Whether it’s one of our scheduled small group tours departing regularly from Dublin city centre, or one of our well planned customized private tours of Ireland, there is no doubt that you or your family and friends will have close encounters with Irish wildlife. All while visiting archaeological gems, experiencing Irish culture, partaking in amazing activities and enjoying the endless vistas of spectacular scenery!
The island of Ireland is home to some of the most stunning landscape & amazing wildlife, it’s literally right on our doorstep. Yet Ireland still remains Europe’s undiscovered wildlife frontier.
Perched on the western edge of Europe, on the shores of the wild Atlantic, This wee island is known for it’s ‘craic agus ceoil’ isn’t on many peoples bucket list when choosing a top European wildlife and birding destination.
So to turn all you doubters into believers here are 5 reasons why Ireland should be on your bucket list for your next wildlife adventure.
1. Ireland’s Best National Parks
Ireland’s wildlife scene is buzzing like a nest of bees. You don’t need a level 1 mountaineering course to get close to it – in fact, it’s usually just a walk in the park. National Parks in the Republic of Ireland and Areas of Outstanding Natural Beauty in Northern Ireland are some of the best places to see our wildlife showing off. They make some pretty playgrounds, too.
Over 650 km2 (160,000 acres) of Ireland is covered in national parks, forest areas and reserves. Our 6 national parks contain an amazing variety of unspoiled landscape and vegetation.
Irish Experience Tours explore and stay in, or right next to, no fewer than 5 national parks…
Photo by Robert Booth
Killarney National Park
A truly special part of Ireland, Killarney National Park is a rugged wilderness area situated just outside the town of Killarney in County Kerry. This is an area of outstanding natural beauty packed with mountains (including the highest in Ireland – Carrauntoohil), lakes, woods, parklands and waterfalls.
But most importantly it’s home to Ireland’s only native deer species the Irish Red Deer. Visit Killarney in the spring to see the new calves, or each year from late September to late November the annual “Deer Rut” takes place. It is the Deer mating season and the Stags can be heard bellowing in the evenings. It is an ideal treat for travellers to experience one of Ireland’s wildlife wonders. Each Year for the “Rut” we name the dominant Stag “Tuan” the King of the Deer. Tuan was the name in Irish mythology to a creature that could transform from one creature to the next.
However, you should be able to spot the red deer year-round in most cases!
Connemara National Park
Connemara National Park is almost 3000 hectares of mountains, bogs, heaths, grasslands and forests, and it’s all yours to explore. The boglands give rise to unique flora and fauna throughout Connemara, making this an area well off the beaten track and not to be missed.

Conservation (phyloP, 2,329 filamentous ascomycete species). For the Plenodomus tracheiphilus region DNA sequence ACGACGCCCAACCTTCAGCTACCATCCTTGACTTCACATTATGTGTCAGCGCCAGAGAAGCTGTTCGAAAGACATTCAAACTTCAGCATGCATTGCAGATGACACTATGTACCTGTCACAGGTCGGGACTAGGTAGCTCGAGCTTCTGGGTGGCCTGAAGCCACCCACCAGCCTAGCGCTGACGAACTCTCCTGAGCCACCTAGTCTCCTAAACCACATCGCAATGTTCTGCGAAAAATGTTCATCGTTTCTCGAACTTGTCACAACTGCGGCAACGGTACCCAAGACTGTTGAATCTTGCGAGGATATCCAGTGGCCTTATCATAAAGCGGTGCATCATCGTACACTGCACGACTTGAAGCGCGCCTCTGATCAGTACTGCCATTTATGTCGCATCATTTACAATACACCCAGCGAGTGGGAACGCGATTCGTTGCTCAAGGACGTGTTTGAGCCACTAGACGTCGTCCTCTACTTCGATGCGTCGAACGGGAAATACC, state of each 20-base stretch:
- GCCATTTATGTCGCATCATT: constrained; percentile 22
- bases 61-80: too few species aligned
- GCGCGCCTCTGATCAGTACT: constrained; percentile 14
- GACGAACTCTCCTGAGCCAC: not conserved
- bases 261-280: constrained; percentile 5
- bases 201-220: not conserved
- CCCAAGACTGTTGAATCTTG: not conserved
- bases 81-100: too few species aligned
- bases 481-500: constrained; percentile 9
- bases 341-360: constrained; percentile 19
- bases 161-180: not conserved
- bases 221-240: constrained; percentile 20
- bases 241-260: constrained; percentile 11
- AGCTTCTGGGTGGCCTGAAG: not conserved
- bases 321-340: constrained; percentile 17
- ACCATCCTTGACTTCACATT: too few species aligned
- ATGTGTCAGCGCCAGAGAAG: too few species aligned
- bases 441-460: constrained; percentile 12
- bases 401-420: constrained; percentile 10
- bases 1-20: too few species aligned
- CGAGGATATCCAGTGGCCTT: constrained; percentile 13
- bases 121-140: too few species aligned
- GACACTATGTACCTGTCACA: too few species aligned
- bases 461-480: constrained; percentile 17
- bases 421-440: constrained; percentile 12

The birdlife of the Park is varied. Meadow pipits, skylarks, stonechats, chaffinches, robins and wrens are just some of the common song-birds Birds of prey are kestrel and sparrowhawk, with merlin and peregrine falcon making occasional visits.
Rabbits, foxes, stoats, shrews, bats, pine marten and non-native mink are often observed at night. The largest mammal in the Park is the Connemara Pony. Although a domestic animal this pony is very much part of the Connemara countryside.
Glenveagh National Park
Glenveagh National Park in west Donegal is a beautiful and remote wilderness of mountains, lakes, waterfalls and a haunting (some say enchanted) oak forest in the heart of the Derryveagh Mountains. The stunning Glenveagh Castle, a 19th Century mansion and gardens, is situated at the edge of Lough Veagh. Glenveagh National Park in County Donegal, with over 16,000 hectares of wilderness streaked with lakes, rivers and a castle. Falcons, ravens, peregrines and the recently reintroduced Golden Eagles take to the skies watched by you and the resident deer, badgers and foxes.
Photo by Pol O Congaile
Glendalough & Wicklow Mountains National Park
“The Valley of the Two Lakes” is a rough translation for one of Ireland’s most beautiful destinations, Glendalough. Renowned for its history, scenery, archaeology and wildlife, Glendalough in the mountains of County Wicklow is a truly remarkable area. Visit the ancient monastic city, founded by St. Kevin in the 6th Century, and see the outstanding 30m high round tower along with churches and stone crosses.
Both Red Deer, Sika Deer and Red/Sika hybrids herds can be found in the valley of Glendalough and the surrounding woods and mountains. Herds of feral goats can also be found within the National Park along with foxes and badgers . Grey Herons are common, standing motionless ready to spear a passing trout. Out on the lakes lookout for Goosanders or Greylag Geese. Ravens and the symbol of the Wicklow Mountains National Park the peregrine falcon breed on the cliffs above the Upper Lake. Whooper swans are also present on the Upper Lake some winters.